One of the most important features of a cable is its flexibility. Flexibility requires the polymers constituting the cable to have some elastomeric character. Therefore, rubber based materials like EPDM, EPM and NBR have been used widely in wire and cable applications. However, due to its high cost EPDM and other rubbers came under pressure from elastomeric thermoplastics like ethylene butyl acrylate (EBA), ethylene vinyl acetate (EVA) and m-PE plastomers. These m-PE plastomers require a premium price due to their elaborate production technology, whereas EBA and EVA are priced relatively low due to their simple production technology. Nowadays, wire and cable formulations based on EBA or EBA / EPDM blends are very common. Lucofin® 1400HN and Lucofin® 1400MN as offered by LUCOBIT AG are typical ethylene butyl acrylates (EBA).

EPDM and other rubber based materials are vulcanized in order to increase maximum service temperature, enhance chemical as well as stress cracking resistance and improve mechanical properties during end usage. Methods of vulcanization or curing include steam, hot liquids (eutectic mixtures), microwave and hot air. Polyolefinic materials offer a very similar method of upgrading their properties: crosslinking. The resulting plastic is called cross-linked PE (XLPE). Two technologies were initially employed: crosslinking started by thermal decomposition of organic peroxides or by electron beam irradiation, both as sources of polymer radicals that combine to form a carbon-carbon bond. Peroxide crosslinking can be achieved via steam cure, nitrogen cure or pressurized liquid. Typical residence times are from 25 s for thin-walled wire, to several minutes for high-voltage power cable. All these methods involve higher heat than the melt heat to cause the peroxide in the plastic to decompose into a reactive radical and initiate the curing cycle.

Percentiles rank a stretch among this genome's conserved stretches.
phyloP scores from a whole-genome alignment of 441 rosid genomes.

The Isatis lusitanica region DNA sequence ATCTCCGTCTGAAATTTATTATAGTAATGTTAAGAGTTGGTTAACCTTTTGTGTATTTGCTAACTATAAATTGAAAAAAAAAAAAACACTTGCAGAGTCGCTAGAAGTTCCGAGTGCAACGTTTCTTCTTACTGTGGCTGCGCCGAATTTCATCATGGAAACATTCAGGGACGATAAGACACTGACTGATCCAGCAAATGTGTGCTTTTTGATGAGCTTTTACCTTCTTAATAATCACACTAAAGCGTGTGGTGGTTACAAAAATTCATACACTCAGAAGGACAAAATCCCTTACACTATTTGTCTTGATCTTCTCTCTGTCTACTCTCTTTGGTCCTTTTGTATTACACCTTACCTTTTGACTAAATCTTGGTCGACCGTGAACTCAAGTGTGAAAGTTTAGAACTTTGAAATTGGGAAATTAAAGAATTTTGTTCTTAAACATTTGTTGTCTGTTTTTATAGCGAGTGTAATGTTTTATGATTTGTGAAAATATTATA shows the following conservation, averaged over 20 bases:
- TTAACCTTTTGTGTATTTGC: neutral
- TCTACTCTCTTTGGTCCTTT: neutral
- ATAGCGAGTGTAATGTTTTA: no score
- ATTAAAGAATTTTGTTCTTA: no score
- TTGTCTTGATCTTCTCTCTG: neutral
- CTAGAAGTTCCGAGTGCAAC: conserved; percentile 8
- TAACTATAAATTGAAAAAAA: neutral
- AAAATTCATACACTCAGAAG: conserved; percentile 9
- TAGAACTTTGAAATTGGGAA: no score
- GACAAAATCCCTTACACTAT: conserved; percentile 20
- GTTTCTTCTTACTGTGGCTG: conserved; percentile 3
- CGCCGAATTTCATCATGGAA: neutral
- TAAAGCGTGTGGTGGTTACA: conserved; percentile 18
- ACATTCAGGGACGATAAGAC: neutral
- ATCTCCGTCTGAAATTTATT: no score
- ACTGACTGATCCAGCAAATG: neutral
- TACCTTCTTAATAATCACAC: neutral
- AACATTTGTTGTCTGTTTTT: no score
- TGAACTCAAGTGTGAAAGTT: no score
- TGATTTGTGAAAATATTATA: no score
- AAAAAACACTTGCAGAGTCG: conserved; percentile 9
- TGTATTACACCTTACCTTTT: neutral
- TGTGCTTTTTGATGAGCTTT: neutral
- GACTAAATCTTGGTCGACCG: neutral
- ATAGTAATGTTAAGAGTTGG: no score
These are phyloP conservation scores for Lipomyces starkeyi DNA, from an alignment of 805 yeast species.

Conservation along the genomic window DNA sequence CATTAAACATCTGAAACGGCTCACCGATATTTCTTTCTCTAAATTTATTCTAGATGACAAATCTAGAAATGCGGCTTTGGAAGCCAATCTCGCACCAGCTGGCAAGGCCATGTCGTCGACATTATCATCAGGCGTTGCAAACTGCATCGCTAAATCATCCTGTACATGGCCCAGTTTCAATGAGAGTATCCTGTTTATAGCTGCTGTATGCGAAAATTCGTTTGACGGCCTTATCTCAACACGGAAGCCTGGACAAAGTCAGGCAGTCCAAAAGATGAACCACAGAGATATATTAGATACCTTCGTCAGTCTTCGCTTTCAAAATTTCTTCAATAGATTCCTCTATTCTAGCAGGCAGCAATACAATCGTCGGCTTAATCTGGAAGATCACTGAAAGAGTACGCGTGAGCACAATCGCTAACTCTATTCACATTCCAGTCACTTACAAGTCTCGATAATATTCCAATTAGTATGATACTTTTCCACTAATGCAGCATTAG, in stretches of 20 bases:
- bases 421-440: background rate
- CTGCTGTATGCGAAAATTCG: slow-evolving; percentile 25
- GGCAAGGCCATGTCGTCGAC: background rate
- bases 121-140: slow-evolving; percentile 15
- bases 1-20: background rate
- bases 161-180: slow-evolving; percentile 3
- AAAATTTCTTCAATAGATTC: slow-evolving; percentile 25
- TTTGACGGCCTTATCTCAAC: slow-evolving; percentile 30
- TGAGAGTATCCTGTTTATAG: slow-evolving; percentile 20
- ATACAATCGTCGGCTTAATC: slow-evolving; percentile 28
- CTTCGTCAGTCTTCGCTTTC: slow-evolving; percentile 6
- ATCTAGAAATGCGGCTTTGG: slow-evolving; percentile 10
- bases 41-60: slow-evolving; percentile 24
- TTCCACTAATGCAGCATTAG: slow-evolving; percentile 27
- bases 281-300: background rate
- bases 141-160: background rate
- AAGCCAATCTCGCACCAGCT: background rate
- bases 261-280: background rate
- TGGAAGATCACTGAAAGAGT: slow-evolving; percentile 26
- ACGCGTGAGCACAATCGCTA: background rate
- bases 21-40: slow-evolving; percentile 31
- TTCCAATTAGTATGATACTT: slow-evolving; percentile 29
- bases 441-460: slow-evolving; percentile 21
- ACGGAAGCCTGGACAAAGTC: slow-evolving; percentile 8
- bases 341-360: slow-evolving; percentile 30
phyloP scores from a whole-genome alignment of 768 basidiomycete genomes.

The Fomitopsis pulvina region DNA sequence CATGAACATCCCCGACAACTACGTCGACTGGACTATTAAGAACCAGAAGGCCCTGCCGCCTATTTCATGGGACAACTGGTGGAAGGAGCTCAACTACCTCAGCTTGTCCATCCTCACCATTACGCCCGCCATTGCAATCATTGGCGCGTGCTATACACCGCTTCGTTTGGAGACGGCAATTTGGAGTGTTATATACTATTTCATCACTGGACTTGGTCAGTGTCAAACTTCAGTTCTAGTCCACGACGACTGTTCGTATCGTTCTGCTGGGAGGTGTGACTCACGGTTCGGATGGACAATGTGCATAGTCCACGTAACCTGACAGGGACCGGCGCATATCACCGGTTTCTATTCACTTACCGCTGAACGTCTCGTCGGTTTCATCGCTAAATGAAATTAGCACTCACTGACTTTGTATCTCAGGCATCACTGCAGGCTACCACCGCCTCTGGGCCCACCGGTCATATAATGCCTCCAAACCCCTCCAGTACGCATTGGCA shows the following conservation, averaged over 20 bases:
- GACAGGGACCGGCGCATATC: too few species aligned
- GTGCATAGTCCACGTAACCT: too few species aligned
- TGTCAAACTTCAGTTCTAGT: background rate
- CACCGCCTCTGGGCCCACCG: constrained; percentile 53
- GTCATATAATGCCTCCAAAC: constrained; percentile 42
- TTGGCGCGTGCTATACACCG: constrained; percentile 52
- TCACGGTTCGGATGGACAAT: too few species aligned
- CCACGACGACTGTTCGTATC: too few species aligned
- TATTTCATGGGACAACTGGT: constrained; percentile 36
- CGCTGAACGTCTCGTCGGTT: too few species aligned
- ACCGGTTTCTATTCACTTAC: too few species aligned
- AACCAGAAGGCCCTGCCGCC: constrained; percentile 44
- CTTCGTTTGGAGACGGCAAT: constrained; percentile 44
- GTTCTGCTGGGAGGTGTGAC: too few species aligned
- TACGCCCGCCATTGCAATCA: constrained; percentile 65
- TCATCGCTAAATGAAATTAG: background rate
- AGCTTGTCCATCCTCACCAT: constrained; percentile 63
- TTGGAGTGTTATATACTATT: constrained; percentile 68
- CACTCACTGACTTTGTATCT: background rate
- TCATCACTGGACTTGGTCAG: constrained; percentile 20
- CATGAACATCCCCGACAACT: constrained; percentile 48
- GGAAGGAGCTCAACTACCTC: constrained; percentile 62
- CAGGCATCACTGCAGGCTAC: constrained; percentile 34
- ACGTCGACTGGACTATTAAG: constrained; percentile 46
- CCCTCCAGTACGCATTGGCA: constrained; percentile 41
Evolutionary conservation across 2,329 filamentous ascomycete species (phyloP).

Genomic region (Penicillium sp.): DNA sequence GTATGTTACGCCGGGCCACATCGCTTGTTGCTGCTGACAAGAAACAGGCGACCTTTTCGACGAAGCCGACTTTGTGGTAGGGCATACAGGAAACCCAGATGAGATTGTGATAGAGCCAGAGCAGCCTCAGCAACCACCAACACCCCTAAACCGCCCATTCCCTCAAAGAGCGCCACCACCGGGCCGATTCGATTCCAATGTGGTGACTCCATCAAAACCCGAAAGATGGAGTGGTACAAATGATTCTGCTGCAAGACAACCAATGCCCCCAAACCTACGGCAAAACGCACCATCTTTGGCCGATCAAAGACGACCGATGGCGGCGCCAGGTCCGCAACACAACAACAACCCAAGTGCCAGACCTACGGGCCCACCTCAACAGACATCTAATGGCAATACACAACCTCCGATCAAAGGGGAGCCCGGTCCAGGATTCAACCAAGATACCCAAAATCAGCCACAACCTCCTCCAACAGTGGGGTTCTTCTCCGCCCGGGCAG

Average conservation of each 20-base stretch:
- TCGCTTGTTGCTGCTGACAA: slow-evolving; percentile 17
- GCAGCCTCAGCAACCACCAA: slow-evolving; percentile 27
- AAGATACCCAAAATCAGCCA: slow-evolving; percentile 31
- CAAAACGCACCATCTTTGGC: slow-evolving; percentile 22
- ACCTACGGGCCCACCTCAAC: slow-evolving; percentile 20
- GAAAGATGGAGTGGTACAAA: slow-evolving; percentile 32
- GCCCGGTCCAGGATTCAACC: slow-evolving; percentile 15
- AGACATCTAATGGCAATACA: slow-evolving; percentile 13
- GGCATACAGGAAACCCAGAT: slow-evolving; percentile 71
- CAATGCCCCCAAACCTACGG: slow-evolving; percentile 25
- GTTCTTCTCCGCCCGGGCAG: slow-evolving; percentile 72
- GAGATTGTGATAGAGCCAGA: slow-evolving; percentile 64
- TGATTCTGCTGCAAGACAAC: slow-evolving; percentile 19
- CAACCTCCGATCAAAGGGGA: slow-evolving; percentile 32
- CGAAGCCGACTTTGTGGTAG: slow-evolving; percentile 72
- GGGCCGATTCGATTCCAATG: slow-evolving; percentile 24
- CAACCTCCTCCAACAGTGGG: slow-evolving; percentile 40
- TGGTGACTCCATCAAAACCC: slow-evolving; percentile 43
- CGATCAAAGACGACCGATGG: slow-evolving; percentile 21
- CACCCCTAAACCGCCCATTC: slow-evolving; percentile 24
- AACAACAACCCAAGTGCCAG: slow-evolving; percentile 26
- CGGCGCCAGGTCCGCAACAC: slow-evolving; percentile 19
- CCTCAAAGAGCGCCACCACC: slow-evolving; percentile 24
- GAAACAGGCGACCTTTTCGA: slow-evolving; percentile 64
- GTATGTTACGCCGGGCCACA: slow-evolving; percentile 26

Radiation crosslinking is performed by passing the wire or cable through a beam of electron radiation. Usually, the full dosage is not applied in a single pass because of the rapid temperature increase that accompanies electron beam exposure since it would damage the product. Subsequently, it was found that vinyl or acrylyl organosilanes could be grafted to PE using traces of organic peroxide, typically in an extruder, and the product then crosslinked by contact with warm water, causing hydrolysis of alkoxy groups on silicon. The resultant Si-OH groups could then be condensed to Si-O-Si linkages with catalysts such as dibutyltin dilaurate or iacetate.

As high pressure tubular reactor resins all Lucofin® grades offered by LUCOBIT AG offer excellent crosslinkability in all three crosslinking technologies as described above. Therefore, crosslinked Lucofin® based compounds are challenging vulcanized EPDM based compounds with respect to both technical properties and commercial attractiveness.